The book is available to buy direct from Ration Books, alongside new writing by Bill Drummond and Benjamin Myers.
Visit their website for further info.
I have written a feature on the literary culture of Hebden Bridge in this weekend’s Yorkshire Post: ‘Aside from the proliferation of alternative lifestyles, its hordes of tourists, flooding incidents, or the title of ‘UK’s lesbian capital’, the small market town of Hebden Bridge has become renowned as an unlikely centre for literary culture in the North of England…’
It’s 30 years since the life of Andrea Dunbar was cut tragically short. I have written a feature for the Yorkshire Post reflecting on her plays and legacy.
The article is paywalled, but you can register for one free view a month by clicking the link below…
I have set up a new author page on Bookshop.org that contains links to all of my books that are currently in print (including anthologies etc) and a few books lists to whet the appetite such as Bitter Northern Classics, Best Music Books, Books of the Year 2020, Favourite Female Authors and 3:AM, Offbeat & Brutalist Writers.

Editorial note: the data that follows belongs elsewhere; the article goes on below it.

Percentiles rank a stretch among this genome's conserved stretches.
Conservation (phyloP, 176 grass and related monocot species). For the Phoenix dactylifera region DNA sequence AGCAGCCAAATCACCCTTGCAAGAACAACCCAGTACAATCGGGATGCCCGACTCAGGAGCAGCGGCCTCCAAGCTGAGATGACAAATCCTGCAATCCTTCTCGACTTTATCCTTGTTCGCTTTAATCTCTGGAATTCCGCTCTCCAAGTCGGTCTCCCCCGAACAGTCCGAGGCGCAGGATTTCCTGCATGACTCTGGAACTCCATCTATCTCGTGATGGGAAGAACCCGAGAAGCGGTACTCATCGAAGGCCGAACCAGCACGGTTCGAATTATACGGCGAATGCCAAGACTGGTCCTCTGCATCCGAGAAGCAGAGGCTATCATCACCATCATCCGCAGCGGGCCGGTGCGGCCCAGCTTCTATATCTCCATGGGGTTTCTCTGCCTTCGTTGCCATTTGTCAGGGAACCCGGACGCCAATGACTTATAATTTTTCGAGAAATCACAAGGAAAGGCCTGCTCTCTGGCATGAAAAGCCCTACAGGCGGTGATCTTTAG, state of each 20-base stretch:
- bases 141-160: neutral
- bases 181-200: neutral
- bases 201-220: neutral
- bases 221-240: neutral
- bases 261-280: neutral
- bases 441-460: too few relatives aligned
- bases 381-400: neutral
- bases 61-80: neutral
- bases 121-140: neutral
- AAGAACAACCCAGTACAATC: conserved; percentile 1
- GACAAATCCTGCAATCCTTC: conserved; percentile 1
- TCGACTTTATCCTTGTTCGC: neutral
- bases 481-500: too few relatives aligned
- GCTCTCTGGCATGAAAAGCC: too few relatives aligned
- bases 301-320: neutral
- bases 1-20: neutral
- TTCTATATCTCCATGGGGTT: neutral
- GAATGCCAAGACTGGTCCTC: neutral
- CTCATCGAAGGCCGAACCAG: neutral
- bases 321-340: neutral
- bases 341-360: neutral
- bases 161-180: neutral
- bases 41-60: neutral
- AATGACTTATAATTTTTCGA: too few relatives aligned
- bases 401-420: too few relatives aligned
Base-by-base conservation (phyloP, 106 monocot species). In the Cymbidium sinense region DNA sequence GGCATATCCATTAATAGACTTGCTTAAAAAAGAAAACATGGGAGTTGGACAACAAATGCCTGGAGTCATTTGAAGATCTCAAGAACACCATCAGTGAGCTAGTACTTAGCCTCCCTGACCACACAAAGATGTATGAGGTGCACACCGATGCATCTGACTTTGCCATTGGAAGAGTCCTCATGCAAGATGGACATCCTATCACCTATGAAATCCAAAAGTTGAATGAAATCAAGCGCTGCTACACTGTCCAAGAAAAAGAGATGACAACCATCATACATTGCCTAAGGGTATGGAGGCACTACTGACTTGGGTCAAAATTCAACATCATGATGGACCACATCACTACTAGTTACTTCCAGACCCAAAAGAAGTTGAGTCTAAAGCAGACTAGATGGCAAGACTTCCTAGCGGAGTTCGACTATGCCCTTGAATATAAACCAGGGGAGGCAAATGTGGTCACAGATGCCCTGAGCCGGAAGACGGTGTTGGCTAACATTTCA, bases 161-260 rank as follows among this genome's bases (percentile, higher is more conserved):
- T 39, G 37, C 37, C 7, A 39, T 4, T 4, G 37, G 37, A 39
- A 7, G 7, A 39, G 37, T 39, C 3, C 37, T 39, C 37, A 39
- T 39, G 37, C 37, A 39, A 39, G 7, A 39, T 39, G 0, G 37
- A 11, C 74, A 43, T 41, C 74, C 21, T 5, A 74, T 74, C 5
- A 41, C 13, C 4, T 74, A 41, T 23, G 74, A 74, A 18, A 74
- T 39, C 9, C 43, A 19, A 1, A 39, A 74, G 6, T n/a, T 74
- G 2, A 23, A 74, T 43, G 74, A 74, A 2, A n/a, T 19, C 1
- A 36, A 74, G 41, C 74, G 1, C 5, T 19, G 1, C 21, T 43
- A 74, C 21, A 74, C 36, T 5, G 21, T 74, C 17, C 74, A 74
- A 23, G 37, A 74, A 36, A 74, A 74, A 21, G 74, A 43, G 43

Bookshop is a new online store for independent bookshops in the UK that allows readers to order directly through them and for booksellers to keep a healthy percentage of the sale. Please support your local bookshop by searching for them on the website, then selecting your lockdown/xmas books through the search engine. You can read more about it here.
Happy reading, comrades!
Anita Sethi has interviewed six shortlisted writers (including myself) for this year’s Portico Prize for the Observer New Review… with portrait photographs by Richard Saker (this one was taken in Mytholmroyd on a cold, blustery December afternoon)